My favorite quotes on the subject reflect how many dieters feel:

“In two decades I’ve lost a total of 789 pounds. I should be hanging from a charm bracelet”Erma Bombeck

“I am more  than my measurements. The cycle of body shaming needs to end. I’m over it…My body is MY body. I’ll call the shots.” Ashley Graham

“I’m not going to miss 95% of life to weigh 5% less.” Dan Pearce, Single Dad Laughing

“I finally figured out the big, elusive secret to weight loss. Don’t eat! Who knew?” Richelle E. Goodrich, Smile Anyway

“Healthy living is a learnable skill.” Claude Viens, The most powerful weight loss device ever made; The human brain

The obesity epidemic is becoming a global phenomenon. The obesity industry also continues to grow. With our current food environment, who knows when it may end

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Why Dieting Can Make Us Fat

Since we are a nation obsessed by weight loss, it is so important to realize that chronic dieting itself can make some people overweight or obese as a result. There are many reasons why our bodies resist weight loss and more than likely it is due to a fear of starvation. This involves the neuro-endocrine system and we have many mechanisms to prevent this threat to our existence.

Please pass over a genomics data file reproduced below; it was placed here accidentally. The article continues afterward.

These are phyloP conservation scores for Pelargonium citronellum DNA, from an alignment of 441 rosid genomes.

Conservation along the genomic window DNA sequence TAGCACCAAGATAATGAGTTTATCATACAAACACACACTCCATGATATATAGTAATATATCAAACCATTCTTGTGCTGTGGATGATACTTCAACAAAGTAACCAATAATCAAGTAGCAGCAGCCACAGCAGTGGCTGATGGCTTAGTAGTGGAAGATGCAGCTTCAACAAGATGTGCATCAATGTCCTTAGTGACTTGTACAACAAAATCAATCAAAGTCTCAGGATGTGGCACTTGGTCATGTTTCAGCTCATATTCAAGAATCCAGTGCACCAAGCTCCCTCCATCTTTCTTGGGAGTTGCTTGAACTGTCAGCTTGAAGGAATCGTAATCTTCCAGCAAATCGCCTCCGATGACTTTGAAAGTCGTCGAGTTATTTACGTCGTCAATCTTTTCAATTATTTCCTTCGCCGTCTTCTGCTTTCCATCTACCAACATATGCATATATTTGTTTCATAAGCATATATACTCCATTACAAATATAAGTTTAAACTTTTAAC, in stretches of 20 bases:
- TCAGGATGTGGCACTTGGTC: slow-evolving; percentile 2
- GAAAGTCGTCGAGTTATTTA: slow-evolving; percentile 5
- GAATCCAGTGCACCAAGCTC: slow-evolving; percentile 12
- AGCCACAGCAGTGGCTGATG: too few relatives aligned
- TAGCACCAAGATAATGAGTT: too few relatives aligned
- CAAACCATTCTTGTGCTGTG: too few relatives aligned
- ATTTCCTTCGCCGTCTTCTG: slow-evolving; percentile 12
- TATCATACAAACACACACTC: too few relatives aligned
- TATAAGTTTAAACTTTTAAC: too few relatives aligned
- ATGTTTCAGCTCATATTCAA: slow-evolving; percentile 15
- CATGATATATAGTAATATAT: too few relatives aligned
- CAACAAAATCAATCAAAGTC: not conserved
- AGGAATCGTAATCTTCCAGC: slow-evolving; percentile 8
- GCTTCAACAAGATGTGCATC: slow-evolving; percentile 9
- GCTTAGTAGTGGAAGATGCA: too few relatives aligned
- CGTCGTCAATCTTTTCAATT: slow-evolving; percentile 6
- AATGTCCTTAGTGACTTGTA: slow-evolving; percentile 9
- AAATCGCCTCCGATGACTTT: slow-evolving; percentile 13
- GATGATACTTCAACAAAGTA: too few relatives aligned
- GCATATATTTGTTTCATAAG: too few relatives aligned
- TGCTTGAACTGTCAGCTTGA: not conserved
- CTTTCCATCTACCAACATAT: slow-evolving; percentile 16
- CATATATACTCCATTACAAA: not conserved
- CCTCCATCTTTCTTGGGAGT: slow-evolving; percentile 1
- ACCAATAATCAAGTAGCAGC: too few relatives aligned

This is more than likely involving our set -points defined as “a level at which body fat or body weight seems to resist change despite changes in energy intake or output.” The set point for each of us is largely determined by genes. Signals related to food intake affect hunger and satiety (feeling of fullness) over short time periods while signals from the adipose tissue trigger the brain to adjust to both food intake and energy expenditure for long-term regulation. The  two primary hormones involved are ghrelin and leptin. Ghrelin is a peptide hormone produced  by the stomach that stimulates food intake and leptin is a peptide hormone produced by fat cells that signals information about the amount of body fat. The interactions are complex and better left to more academic discussions than in this blog post.

If you diet frequently, you should understand some of the implications of these interactions. The following article is a long read but it is important to know the facts – the best action is to prevent weight gain if possible so that we do not have to deal with its effects later on.